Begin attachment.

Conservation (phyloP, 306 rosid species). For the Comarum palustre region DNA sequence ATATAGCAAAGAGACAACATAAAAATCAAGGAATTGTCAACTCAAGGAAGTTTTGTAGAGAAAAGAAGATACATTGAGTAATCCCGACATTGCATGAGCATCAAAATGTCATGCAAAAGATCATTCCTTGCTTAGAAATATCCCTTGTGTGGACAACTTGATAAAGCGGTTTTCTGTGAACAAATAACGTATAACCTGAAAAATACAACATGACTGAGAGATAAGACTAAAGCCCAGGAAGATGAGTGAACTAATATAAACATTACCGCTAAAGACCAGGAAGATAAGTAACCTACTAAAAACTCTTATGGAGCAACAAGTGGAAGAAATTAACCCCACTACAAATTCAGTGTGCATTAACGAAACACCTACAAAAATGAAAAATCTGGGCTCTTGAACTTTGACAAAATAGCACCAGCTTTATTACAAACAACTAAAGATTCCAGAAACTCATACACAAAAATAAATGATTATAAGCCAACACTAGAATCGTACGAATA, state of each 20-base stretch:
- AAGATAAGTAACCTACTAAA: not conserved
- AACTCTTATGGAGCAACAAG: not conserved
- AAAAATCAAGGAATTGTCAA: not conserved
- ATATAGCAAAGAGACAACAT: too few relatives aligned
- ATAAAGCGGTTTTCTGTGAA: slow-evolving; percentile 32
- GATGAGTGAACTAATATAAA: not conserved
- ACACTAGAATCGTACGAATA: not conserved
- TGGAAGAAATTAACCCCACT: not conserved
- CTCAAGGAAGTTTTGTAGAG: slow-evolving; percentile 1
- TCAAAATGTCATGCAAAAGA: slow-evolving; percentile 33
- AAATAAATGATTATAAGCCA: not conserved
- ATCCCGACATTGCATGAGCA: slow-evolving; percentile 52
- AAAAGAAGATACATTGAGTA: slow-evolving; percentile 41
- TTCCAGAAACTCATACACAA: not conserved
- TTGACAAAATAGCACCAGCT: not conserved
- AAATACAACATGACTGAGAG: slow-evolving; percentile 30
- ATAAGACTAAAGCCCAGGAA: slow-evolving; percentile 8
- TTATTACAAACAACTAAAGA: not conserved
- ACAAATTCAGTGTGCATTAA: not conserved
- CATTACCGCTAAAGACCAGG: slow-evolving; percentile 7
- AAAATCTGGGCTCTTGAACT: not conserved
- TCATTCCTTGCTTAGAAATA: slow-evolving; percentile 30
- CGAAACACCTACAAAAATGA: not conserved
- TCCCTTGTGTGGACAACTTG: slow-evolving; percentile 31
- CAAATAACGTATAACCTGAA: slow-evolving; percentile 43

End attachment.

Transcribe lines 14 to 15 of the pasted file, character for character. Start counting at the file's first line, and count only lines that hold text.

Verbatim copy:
- AAAAGAAGATACATTGAGTA: slow-evolving; percentile 41
- TTCCAGAAACTCATACACAA: not conserved